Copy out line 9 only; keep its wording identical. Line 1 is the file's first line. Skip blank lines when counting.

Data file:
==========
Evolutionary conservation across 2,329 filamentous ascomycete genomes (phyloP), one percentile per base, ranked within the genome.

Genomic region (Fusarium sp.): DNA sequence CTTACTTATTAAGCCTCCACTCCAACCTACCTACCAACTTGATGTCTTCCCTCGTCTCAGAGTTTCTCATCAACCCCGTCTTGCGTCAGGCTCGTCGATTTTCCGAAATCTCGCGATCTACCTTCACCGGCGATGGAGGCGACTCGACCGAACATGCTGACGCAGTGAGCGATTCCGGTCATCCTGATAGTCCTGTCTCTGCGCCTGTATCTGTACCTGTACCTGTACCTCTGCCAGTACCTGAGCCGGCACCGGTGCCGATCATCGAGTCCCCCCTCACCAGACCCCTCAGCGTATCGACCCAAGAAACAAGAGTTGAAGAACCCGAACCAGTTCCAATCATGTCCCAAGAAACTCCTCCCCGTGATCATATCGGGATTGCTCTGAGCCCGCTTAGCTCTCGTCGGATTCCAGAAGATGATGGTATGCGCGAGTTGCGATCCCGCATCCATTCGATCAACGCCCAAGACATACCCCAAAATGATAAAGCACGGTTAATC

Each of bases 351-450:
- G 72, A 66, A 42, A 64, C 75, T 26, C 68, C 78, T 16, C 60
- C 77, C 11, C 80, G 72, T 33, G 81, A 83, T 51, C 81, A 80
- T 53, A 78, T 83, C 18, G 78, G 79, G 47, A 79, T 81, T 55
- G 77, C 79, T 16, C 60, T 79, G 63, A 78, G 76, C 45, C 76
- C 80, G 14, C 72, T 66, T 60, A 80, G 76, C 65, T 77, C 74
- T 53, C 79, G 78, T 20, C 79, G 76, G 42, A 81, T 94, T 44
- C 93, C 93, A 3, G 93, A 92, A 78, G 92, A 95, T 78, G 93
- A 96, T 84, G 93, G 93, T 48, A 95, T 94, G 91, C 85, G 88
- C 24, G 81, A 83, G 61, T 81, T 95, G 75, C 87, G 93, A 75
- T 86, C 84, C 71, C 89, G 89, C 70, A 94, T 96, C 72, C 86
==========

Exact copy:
- T 53, C 79, G 78, T 20, C 79, G 76, G 42, A 81, T 94, T 44